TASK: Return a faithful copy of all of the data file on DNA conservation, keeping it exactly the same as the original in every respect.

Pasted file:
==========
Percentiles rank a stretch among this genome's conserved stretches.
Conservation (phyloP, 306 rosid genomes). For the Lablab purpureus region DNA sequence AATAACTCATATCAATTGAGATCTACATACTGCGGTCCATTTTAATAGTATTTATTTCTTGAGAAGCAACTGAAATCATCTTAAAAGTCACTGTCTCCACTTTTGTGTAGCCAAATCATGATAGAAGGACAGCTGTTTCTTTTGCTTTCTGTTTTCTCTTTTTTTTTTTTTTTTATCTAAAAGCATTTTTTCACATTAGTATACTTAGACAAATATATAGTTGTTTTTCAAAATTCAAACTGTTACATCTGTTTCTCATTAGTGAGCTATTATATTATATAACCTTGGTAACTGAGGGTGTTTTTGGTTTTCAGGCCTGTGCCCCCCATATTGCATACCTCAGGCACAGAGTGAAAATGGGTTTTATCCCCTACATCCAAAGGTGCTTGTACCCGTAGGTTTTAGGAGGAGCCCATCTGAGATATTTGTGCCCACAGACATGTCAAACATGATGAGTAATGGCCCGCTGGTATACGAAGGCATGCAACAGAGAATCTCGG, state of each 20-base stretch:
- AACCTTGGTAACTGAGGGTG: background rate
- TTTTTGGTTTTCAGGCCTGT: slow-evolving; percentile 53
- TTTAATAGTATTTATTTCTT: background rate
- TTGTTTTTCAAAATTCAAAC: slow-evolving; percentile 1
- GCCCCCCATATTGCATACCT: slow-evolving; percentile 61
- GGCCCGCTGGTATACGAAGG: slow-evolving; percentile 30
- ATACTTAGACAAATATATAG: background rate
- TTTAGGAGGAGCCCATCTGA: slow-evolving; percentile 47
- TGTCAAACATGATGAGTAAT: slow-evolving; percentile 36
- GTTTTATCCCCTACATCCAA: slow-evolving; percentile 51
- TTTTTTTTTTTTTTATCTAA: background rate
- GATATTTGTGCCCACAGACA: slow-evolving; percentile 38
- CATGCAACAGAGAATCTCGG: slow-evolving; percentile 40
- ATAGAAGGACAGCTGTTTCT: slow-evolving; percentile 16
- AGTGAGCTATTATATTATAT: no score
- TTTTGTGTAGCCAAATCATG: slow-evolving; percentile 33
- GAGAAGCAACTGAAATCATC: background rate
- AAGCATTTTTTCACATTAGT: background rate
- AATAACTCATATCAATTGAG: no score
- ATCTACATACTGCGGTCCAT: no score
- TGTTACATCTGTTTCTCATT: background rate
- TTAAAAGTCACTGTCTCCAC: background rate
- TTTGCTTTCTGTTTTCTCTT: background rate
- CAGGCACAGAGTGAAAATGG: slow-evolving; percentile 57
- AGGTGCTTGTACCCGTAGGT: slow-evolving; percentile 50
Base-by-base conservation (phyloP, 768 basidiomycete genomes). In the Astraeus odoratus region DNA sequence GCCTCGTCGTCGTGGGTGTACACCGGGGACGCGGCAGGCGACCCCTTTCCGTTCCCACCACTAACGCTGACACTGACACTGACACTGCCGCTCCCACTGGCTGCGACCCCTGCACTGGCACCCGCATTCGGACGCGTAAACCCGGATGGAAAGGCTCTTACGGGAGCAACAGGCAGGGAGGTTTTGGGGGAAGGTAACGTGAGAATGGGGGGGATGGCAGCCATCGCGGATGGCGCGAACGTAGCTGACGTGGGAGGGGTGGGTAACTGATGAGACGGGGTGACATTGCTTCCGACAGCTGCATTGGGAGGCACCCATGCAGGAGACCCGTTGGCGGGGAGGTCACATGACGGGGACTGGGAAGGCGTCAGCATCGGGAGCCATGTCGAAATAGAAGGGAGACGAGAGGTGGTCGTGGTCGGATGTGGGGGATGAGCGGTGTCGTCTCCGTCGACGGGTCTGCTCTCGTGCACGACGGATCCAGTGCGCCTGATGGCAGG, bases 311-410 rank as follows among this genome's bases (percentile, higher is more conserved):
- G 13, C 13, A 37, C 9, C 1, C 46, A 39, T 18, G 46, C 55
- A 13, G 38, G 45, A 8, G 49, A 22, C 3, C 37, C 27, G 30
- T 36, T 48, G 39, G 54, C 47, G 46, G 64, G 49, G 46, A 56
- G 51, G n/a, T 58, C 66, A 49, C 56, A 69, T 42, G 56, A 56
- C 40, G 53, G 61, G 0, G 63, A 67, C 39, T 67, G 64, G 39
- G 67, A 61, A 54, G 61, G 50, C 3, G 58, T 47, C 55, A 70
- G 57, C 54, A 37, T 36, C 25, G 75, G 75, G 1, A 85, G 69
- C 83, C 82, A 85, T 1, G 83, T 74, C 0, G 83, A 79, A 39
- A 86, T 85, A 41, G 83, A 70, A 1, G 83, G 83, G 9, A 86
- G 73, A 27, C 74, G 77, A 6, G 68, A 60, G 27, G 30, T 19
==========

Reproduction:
Percentiles rank a stretch among this genome's conserved stretches.
Conservation (phyloP, 306 rosid genomes). For the Lablab purpureus region DNA sequence AATAACTCATATCAATTGAGATCTACATACTGCGGTCCATTTTAATAGTATTTATTTCTTGAGAAGCAACTGAAATCATCTTAAAAGTCACTGTCTCCACTTTTGTGTAGCCAAATCATGATAGAAGGACAGCTGTTTCTTTTGCTTTCTGTTTTCTCTTTTTTTTTTTTTTTTATCTAAAAGCATTTTTTCACATTAGTATACTTAGACAAATATATAGTTGTTTTTCAAAATTCAAACTGTTACATCTGTTTCTCATTAGTGAGCTATTATATTATATAACCTTGGTAACTGAGGGTGTTTTTGGTTTTCAGGCCTGTGCCCCCCATATTGCATACCTCAGGCACAGAGTGAAAATGGGTTTTATCCCCTACATCCAAAGGTGCTTGTACCCGTAGGTTTTAGGAGGAGCCCATCTGAGATATTTGTGCCCACAGACATGTCAAACATGATGAGTAATGGCCCGCTGGTATACGAAGGCATGCAACAGAGAATCTCGG, state of each 20-base stretch:
- AACCTTGGTAACTGAGGGTG: background rate
- TTTTTGGTTTTCAGGCCTGT: slow-evolving; percentile 53
- TTTAATAGTATTTATTTCTT: background rate
- TTGTTTTTCAAAATTCAAAC: slow-evolving; percentile 1
- GCCCCCCATATTGCATACCT: slow-evolving; percentile 61
- GGCCCGCTGGTATACGAAGG: slow-evolving; percentile 30
- ATACTTAGACAAATATATAG: background rate
- TTTAGGAGGAGCCCATCTGA: slow-evolving; percentile 47
- TGTCAAACATGATGAGTAAT: slow-evolving; percentile 36
- GTTTTATCCCCTACATCCAA: slow-evolving; percentile 51
- TTTTTTTTTTTTTTATCTAA: background rate
- GATATTTGTGCCCACAGACA: slow-evolving; percentile 38
- CATGCAACAGAGAATCTCGG: slow-evolving; percentile 40
- ATAGAAGGACAGCTGTTTCT: slow-evolving; percentile 16
- AGTGAGCTATTATATTATAT: no score
- TTTTGTGTAGCCAAATCATG: slow-evolving; percentile 33
- GAGAAGCAACTGAAATCATC: background rate
- AAGCATTTTTTCACATTAGT: background rate
- AATAACTCATATCAATTGAG: no score
- ATCTACATACTGCGGTCCAT: no score
- TGTTACATCTGTTTCTCATT: background rate
- TTAAAAGTCACTGTCTCCAC: background rate
- TTTGCTTTCTGTTTTCTCTT: background rate
- CAGGCACAGAGTGAAAATGG: slow-evolving; percentile 57
- AGGTGCTTGTACCCGTAGGT: slow-evolving; percentile 50
Base-by-base conservation (phyloP, 768 basidiomycete genomes). In the Astraeus odoratus region DNA sequence GCCTCGTCGTCGTGGGTGTACACCGGGGACGCGGCAGGCGACCCCTTTCCGTTCCCACCACTAACGCTGACACTGACACTGACACTGCCGCTCCCACTGGCTGCGACCCCTGCACTGGCACCCGCATTCGGACGCGTAAACCCGGATGGAAAGGCTCTTACGGGAGCAACAGGCAGGGAGGTTTTGGGGGAAGGTAACGTGAGAATGGGGGGGATGGCAGCCATCGCGGATGGCGCGAACGTAGCTGACGTGGGAGGGGTGGGTAACTGATGAGACGGGGTGACATTGCTTCCGACAGCTGCATTGGGAGGCACCCATGCAGGAGACCCGTTGGCGGGGAGGTCACATGACGGGGACTGGGAAGGCGTCAGCATCGGGAGCCATGTCGAAATAGAAGGGAGACGAGAGGTGGTCGTGGTCGGATGTGGGGGATGAGCGGTGTCGTCTCCGTCGACGGGTCTGCTCTCGTGCACGACGGATCCAGTGCGCCTGATGGCAGG, bases 311-410 rank as follows among this genome's bases (percentile, higher is more conserved):
- G 13, C 13, A 37, C 9, C 1, C 46, A 39, T 18, G 46, C 55
- A 13, G 38, G 45, A 8, G 49, A 22, C 3, C 37, C 27, G 30
- T 36, T 48, G 39, G 54, C 47, G 46, G 64, G 49, G 46, A 56
- G 51, G n/a, T 58, C 66, A 49, C 56, A 69, T 42, G 56, A 56
- C 40, G 53, G 61, G 0, G 63, A 67, C 39, T 67, G 64, G 39
- G 67, A 61, A 54, G 61, G 50, C 3, G 58, T 47, C 55, A 70
- G 57, C 54, A 37, T 36, C 25, G 75, G 75, G 1, A 85, G 69
- C 83, C 82, A 85, T 1, G 83, T 74, C 0, G 83, A 79, A 39
- A 86, T 85, A 41, G 83, A 70, A 1, G 83, G 83, G 9, A 86
- G 73, A 27, C 74, G 77, A 6, G 68, A 60, G 27, G 30, T 19